Harvey Maps

I love maps. I’m obsessed with them. I have a shelf on my bookcase filled with maps: walking maps, road maps, maps of places we once went on holiday, street plans, geological maps, cycling maps and atlases. They are a source of constant interest to me and I could happily spend an evening just looking at random maps. If this sounds terribly nerdy, I love online maps too. I even have a bank of Google maps of cycling routes I’ll never complete, all planned in detail to get the best views, hardest climbs, quietest roads and occasional watering holes. I’m a cartophile, and I’m proud of it.

Of course, when walking on Dartmoor there’s only one choice of map, and that’s the OL28 Ordnance Survey Explorer, right?

Well, actually, no.

The alternative is a Harvey map. If you haven’t heard of Harvey, they were started by orienteers Sue and Robin Harvey back in 1977. Starting by making orienteering maps, they quickly moved into making larger-scale maps and now produce maps for most of the upland areas of the UK, as well as parts of Canada, Greenland and Africa. Their maps have been given the seal of approval by no less than the British Mountaineering Council and the British Geological Survey, and the Dartmoor map includes a breezy quote from none other than Sir Ranulph Twisleton-Wykeham-Fiennes himself on the back cover.

Area around Widecombe as it appears on Harvey (left) and OS OL28 (right)

But are they any good?

First of all the scale, which if I don’t mention straight away will quickly become the elephant in the room. Harvey standard maps have, since their first iteration, been produced in 1:40,000 scale. This is because the first one was produced for a mountain marathon, and so needed a bigger scale than we could normally use for walking. Unfortunately for me this means that the scale is 1 inch to 1 kilometre, and the combination of metric and imperial blows my mind. This equates to 100m being 2.5mm, and I find the maths from that point to be too unwieldy for micronavigation.

This is actually my only real bugbear with Harvey maps, and they have in recent years started producing a Superwalker series at 1:25,000 scale. I will, at some point, get hold of this version of the map for a proper side-by-side comparison of OS and Harvey. To mitigate this ‘issue’ further, it is very nice to have all of Dartmoor on one side of a map, and very welcome to not have to flip it when crossing the the B3212. This is a perennial issue for OS28 users and it is always amusing to watch Duke of Edinburgh groups wrestle with the manoeuvre at Postbridge. It is actually a real boon to have it all on one sheet when planning.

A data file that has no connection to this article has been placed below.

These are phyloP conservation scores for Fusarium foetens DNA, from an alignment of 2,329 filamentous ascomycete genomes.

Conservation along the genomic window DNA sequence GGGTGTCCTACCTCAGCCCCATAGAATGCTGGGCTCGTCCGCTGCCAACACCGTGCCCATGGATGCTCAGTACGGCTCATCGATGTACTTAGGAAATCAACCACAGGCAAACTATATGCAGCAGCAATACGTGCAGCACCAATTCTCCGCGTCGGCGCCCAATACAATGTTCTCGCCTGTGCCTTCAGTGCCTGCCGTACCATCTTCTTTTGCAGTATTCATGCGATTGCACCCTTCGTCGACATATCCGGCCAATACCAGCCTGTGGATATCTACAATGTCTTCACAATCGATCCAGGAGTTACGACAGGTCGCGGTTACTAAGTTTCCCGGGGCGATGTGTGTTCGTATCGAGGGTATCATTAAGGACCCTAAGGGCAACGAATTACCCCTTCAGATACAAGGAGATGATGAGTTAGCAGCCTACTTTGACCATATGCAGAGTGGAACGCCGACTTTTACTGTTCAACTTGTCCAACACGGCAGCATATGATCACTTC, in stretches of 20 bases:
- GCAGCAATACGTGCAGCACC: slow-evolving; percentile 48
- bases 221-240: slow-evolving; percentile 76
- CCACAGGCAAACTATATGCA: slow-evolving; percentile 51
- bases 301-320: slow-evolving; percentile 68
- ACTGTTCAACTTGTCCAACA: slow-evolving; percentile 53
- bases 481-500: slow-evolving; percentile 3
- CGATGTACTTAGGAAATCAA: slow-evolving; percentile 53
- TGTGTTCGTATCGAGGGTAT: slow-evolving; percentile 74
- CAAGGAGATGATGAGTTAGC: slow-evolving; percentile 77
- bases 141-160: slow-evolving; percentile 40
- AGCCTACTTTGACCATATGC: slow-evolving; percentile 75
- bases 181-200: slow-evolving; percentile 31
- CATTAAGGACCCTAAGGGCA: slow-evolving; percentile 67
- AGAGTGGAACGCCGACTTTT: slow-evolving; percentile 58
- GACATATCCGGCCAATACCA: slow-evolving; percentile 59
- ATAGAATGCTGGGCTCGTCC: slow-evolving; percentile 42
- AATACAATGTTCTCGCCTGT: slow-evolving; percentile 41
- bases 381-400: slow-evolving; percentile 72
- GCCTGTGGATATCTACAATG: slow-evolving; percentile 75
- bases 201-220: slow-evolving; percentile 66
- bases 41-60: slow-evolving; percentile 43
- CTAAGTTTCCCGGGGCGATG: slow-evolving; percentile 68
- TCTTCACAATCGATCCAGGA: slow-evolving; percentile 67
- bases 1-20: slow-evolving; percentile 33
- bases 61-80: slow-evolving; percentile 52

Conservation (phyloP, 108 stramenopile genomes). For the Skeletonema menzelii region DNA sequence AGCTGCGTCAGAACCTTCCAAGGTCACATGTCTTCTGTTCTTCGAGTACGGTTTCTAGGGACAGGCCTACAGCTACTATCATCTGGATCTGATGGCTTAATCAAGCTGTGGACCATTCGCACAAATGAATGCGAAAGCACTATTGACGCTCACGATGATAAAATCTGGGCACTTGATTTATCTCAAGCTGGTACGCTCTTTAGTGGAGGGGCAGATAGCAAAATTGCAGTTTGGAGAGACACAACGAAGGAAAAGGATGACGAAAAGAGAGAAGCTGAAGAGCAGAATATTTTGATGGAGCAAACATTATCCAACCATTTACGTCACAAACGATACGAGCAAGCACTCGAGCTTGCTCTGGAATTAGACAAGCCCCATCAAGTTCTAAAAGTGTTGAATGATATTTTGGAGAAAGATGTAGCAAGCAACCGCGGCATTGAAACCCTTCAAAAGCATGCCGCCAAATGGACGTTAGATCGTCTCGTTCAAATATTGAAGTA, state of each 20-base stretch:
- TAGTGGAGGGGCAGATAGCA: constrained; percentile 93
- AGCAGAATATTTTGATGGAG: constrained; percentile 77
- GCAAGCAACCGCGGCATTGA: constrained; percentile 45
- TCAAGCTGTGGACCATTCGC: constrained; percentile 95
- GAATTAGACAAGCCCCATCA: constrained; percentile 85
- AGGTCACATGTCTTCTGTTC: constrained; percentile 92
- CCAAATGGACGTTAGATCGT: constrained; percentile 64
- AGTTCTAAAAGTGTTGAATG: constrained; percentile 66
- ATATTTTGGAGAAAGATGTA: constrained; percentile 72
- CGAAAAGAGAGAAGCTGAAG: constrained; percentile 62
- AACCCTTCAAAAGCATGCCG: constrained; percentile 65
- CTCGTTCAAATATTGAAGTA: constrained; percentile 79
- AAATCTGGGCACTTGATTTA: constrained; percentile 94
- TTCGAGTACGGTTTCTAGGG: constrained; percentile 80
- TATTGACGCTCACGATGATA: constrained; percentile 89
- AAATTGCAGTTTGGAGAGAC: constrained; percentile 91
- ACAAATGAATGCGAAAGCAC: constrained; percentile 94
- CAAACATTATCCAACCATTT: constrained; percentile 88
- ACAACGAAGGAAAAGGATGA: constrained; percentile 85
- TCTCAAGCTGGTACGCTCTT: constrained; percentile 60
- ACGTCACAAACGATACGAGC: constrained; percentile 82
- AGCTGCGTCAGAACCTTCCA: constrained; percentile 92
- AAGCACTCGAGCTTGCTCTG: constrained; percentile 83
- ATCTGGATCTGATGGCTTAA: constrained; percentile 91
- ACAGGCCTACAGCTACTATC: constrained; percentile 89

The colours of the map also help considerably when route-planning. Lowland areas are pale green with higher ground various shades of orange and brown, marshy ground is a block of pale blue and forests a darker green. This all gives a really nice 3D effect that allows you to easily identify the highest ground and pick a (theoretical) route through bogs more easily. A lot of thought goes into footpaths, with names given for ancient routes and distinction being made between those rights of way that are also paths and those that only exist in theory. You do end up with quite a lot of lines on the map that mean very slightly different things, but you do get used to it.

Harvey’s tagline is ‘made by walkers for walkers’ and this is a real strength. Initial maps are produced from aerial photos and then they are field walked by researchers, so there is a genuine focus on the final user during production. A lot of the extraneous information that walkers don’t need is stripped out – no more looking for a lost group who followed a parish boundary by mistake! – and on the ground you may feel that the clarity of mapping more than compensates for the loss of some detail. The maps are fairly tough and waterproof but much lighter and bulky than the OS.

So if all the info you need is one side of the map, what do you put on the back? Harvey have thought of this too, including a geological map and interpretation, advice on how to use a map and compass and first aid info.

I think they’re great maps, but the big question is – how do they compare to the OS? For a real side-by-side test, I will get a copy of the Superwalker at some point in the future and take both 1:25,000 scale maps out together. It isn’t fair to compare maps of two different scales because I am highly biased by the extra reassurance I get from the greater detail. I’ve grown up with OS maps, but Harvey have made a really good map that is of huge appeal to walkers. It’s practical but also beautiful. I love the ethos of keeping the names and routes of ancient routes alive and sending teams out to physically walk and improve their maps. I’m not sure I’d ditch the OS just yet, but the Harvey map is a great addition to my bookshelf.

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